Welcome to a new series in our summer FCS coverage. We'll take a look at each 2016 FCS Playoff quarterfinalist and discuss how their fan base should feel entering this season. Can they make another playoff run? Are they a national title contender? Should they be worried about a drop off?
We'll talk about it all each week for the following quarterfinal teams:
North Dakota State football fans rolled into the 2016 FCS Playoffs riding a six-year high that’ll probably never be experienced again.
Those years featured six conference and five national championships, five wins against FBS opponents, including No. 13 Iowa in 2016, two College GameDay visits, one SportsCenter on the Road visit, having their quarterback and North Dakota native Carson Wentz be drafted No. 2 overall in the NFL Draft and having countless national networks, websites, magazines and newspapers talking about the Bison.
Everything was going NDSU’s way again in 2016 as a ridiculous six-peat was looming with a No. 1 seed in the playoffs. But injuries began to take its toll. And quite frankly, the Bison ran into a team better than them for the first time since 2010.
James Madison strolled into the Fargodome for the semifinals and beat the Bison at their own game physically and athletically, winning 27-17.
Now let’s not ignore the fact that NDSU linebacker Nick DeLuca and defensive lineman Nate Tanguay, two NFL prospects, were out with injuries in the playoffs. But any hypothetical scenario brought up about what happens if those two play against the Dukes should be ignored. That’s not how football works. Injuries happen to every team. And like NDSU head coach Chris Klieman said this spring, JMU’s backups were better than NDSU’s backups.
The Bison enter 2017 no longer the defending champs and without the word streak hovering above them. They are still the top program to beat in the FCS. The target on their back only lessens a little. But the pressure of being that team to end the string of national titles is gone.
NDSU will look like a rejuvenated team this year. And that’s exactly how the fan base should feel – rejuvenated.
It seems each upcoming season is the most anticipated for the folks in Fargo. The trend looks to continue for 2017, as social media shows a hyped up fan base.
This offseason is different, though. Instead of the argument being who can knock off NDSU, it’s turned into if the Bison dynasty is actually over, or just suffered a chink in the armor.
From simply looking at the roster, NDSU should be a better team than last year.
The defense has a chance to be one of the best units the FCS has seen in recent years with all-American players DeLuca, Tanguay, defensive end Greg Menard and safety Tre Dempsey returning. The entire secondary is back, the defensive line loses one player in its rotation and the linebackers have three players with starting playoff experience.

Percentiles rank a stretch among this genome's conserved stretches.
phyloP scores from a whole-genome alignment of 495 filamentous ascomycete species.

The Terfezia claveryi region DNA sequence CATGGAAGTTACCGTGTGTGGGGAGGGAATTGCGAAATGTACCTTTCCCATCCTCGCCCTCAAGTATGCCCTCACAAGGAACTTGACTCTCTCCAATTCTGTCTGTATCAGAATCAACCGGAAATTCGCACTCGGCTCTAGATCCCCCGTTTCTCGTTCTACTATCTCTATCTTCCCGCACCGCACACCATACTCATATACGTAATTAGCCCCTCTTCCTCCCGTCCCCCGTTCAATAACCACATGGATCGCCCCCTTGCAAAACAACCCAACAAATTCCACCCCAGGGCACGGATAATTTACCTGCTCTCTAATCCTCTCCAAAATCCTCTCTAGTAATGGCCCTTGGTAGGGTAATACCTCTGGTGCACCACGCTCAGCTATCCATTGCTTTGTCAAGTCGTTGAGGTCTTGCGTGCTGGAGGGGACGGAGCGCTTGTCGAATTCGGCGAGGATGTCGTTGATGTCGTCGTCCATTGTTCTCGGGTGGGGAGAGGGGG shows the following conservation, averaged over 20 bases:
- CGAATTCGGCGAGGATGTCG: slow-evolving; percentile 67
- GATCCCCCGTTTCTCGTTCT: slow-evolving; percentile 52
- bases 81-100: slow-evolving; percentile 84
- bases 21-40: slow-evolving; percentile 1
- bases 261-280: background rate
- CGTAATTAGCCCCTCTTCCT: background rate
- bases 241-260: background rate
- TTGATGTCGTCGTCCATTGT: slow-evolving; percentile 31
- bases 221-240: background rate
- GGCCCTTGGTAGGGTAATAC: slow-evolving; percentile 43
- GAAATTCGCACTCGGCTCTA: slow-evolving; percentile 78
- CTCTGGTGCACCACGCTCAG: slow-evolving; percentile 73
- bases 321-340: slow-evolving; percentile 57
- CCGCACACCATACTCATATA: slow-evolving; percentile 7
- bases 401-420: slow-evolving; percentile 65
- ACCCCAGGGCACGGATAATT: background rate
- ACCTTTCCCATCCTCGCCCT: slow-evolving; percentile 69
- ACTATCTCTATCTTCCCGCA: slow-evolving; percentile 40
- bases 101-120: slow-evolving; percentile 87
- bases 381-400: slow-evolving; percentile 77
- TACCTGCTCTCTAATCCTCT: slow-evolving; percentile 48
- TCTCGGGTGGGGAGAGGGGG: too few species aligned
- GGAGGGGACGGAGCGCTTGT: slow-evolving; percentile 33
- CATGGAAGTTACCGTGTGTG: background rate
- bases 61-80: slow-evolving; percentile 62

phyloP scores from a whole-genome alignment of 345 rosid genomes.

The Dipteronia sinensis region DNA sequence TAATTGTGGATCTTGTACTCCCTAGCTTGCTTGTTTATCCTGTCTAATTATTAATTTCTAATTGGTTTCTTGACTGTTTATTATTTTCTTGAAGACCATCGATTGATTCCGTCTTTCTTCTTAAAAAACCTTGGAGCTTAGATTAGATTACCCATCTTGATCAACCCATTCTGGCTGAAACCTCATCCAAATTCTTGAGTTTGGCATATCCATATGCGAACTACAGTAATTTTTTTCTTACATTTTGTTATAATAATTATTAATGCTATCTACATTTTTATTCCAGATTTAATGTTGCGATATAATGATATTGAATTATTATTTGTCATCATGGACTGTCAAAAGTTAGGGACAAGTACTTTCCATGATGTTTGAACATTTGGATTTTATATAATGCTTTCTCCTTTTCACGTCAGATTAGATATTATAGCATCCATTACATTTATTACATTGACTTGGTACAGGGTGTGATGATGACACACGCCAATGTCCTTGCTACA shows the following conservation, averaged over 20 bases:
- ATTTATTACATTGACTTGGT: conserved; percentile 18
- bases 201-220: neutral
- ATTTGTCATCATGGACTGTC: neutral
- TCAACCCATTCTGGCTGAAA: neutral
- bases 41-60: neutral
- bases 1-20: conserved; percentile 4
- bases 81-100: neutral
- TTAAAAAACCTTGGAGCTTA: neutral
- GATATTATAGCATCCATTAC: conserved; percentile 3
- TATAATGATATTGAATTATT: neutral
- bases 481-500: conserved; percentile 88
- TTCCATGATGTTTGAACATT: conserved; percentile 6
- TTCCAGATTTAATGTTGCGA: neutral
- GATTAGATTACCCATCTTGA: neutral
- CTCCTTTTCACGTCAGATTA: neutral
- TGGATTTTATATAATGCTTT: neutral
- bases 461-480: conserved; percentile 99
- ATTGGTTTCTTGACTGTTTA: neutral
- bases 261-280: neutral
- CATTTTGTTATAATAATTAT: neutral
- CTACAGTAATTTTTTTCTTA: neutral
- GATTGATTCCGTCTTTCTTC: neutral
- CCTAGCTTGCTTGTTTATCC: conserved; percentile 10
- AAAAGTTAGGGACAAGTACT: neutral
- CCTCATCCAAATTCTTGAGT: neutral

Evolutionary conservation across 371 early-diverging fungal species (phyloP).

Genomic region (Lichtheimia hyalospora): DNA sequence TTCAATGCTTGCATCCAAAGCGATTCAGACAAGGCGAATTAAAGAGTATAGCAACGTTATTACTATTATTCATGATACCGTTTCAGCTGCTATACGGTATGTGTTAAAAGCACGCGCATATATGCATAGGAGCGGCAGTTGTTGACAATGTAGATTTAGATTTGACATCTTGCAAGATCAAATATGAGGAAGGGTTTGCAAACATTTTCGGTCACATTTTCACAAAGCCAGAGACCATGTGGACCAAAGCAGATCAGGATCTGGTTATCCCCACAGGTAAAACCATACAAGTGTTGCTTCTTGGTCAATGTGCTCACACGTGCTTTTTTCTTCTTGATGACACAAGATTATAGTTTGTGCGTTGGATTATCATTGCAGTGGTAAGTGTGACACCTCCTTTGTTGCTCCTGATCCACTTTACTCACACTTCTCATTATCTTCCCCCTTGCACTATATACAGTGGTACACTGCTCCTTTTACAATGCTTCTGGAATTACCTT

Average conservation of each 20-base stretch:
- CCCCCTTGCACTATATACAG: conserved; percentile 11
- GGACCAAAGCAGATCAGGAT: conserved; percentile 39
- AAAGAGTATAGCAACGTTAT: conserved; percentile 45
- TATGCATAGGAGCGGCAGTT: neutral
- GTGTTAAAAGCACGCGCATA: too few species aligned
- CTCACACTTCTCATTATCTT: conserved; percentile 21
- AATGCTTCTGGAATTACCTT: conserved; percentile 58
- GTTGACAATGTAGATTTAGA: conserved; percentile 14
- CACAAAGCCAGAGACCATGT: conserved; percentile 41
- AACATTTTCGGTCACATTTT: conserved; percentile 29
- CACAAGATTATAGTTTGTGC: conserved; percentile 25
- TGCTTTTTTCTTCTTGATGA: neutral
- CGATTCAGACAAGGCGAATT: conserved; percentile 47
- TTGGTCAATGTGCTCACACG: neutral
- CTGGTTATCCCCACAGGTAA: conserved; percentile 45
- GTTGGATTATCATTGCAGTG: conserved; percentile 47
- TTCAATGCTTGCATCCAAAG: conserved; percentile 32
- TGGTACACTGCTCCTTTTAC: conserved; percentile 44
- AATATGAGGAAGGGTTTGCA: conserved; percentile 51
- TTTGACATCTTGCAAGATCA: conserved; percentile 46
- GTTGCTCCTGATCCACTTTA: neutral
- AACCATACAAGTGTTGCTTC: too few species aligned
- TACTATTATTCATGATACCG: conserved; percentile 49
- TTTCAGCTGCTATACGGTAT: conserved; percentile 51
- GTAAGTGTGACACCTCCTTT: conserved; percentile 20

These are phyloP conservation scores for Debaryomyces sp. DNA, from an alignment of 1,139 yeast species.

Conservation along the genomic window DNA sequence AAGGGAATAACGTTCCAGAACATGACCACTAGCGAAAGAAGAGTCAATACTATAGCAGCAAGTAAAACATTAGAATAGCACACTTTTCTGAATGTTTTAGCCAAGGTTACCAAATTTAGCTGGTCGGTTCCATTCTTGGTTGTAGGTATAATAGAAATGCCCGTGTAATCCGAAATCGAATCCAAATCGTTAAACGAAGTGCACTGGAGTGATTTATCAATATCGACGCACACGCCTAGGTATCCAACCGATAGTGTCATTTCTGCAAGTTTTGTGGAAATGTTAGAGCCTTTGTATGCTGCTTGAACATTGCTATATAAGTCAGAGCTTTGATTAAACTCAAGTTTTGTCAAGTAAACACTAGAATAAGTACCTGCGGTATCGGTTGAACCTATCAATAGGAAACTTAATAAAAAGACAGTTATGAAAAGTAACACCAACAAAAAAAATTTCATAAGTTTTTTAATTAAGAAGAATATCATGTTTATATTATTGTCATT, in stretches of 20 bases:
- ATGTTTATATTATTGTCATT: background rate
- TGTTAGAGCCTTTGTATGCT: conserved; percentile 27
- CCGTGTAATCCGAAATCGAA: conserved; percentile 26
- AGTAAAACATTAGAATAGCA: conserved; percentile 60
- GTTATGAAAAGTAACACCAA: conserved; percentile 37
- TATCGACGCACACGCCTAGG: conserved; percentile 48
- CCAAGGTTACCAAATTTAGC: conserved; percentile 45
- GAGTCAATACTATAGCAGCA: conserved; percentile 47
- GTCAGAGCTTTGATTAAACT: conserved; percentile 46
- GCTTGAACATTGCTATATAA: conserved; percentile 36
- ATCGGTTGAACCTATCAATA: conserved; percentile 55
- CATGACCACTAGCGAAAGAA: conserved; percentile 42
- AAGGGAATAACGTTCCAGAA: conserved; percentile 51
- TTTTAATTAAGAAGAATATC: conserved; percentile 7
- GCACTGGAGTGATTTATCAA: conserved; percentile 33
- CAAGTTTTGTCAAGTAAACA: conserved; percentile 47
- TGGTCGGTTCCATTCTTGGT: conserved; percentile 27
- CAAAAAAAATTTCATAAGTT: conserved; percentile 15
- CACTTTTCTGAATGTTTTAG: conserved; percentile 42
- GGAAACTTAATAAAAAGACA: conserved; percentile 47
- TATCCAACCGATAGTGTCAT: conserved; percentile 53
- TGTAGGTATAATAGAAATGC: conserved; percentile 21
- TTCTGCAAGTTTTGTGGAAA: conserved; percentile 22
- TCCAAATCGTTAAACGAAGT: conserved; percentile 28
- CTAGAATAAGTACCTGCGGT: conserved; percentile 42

Offensively, junior quarterback Easton Stick is 20-2 as a starter. The running back group is deep, talented and speedy. A playmaker at wide receiver desperately needs to emerge, but Stick has eight of his top 10 targets returning.
The big question mark will be on the offensive line, which will have three new starters. Overall, this is the most experienced Bison team since 2013.
No one in the right state of mind is counting the Bison out of national championship contention. The popular preseason pick is JMU and NDSU meeting in Frisco.
If the 2016 season has shown anything, though, it’s that FCS teams are using the Bison’s formula to catch up to them. JMU head coach Mike Houston took a talented team, made them a physical team in his first year and saw immediate success.
South Dakota State has gone to more of an aerial attack than on the ground, but they showed a dual-threat quarterback with weapons on the outside can create havoc on an NDSU defense.
North Dakota has had a dramatic turnaround under head coach Bubba Schweigert with a strong run game and disciplined defense. The Fighting Hawks are close to being in the national picture.
Physicality will win you an FCS championship. Speed will only take you so far in a 24-team bracket played in December.
In the three weeks leading up to the national title game two seasons ago, Jacksonville State was predicted to be the toughest championship opponent the Bison would see. SEC transfers littered the depth chart after all.
NDSU won 37-10.
After defeating Iowa last season, NDSU was ranked No. 27 in the Associated Press College Football Poll, ahead of teams like Boise State, Oklahoma State, Notre Dame and Oregon. Nothing and no one looked to be getting in their way as the ceiling continued to get higher.
Until someone did on Dec. 16.
NDSU isn’t going anywhere for awhile in the national title conversation. Yet the competition at the top of the FCS is the most intriguing it’s been in years. The Bison deservedly remain favorites to retake its throne in many people’s eyes.
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